A casual glance might identify this as a photograph of an attractive and highly decorative brooch. But look again. It is, in fact, a seashell to which fossilised growth of various kinds has become attached. It was found when we were walking along a beach in Morocco.
The first two photos are of the same shell, or, rather, of several shells welded together by time – almost fossilised. I have shown the inside and outside to give some indication of the layers of shell. At the same time the pictures create interesting natural abstract patterns.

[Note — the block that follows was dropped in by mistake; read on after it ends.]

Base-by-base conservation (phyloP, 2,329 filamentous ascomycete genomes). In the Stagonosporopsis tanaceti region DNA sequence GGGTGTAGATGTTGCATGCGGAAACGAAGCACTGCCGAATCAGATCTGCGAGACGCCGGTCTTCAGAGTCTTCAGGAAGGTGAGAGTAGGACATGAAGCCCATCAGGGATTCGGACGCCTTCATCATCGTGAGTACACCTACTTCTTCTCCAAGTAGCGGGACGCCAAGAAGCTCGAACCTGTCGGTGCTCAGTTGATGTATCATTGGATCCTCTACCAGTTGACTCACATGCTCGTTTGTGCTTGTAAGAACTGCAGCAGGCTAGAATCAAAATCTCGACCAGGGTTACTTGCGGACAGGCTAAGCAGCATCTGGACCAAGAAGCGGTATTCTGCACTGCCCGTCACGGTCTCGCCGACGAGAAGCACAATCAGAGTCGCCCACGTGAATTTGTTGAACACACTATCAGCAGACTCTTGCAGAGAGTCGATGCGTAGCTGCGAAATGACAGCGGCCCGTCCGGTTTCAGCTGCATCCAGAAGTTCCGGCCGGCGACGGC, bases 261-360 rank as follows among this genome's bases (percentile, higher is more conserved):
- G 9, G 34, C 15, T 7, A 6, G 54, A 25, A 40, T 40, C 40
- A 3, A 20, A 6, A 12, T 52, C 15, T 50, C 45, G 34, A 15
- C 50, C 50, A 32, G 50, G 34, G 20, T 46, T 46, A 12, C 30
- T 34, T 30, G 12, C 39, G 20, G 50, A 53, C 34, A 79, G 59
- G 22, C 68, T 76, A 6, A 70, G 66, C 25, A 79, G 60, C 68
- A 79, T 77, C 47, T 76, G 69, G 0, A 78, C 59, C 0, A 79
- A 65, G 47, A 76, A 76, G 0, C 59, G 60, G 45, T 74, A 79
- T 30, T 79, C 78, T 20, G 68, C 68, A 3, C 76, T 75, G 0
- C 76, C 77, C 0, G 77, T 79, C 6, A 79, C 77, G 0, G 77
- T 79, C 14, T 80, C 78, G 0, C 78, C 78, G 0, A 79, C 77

At low tide the Deben estuary exposes mud flats comprised of London Clay. The flats are a favourite haunt for fossil hunters. Sieving through the clay will regularly produce bird and fish remains, vertebrae, small sharks’ teeth and also fossil wood.
From the flats shingle banks rise steeply, the top representing the high water mark. Along this tide line there is a belt, often several metres wide, containing an abundance of seashells – as can be seen below.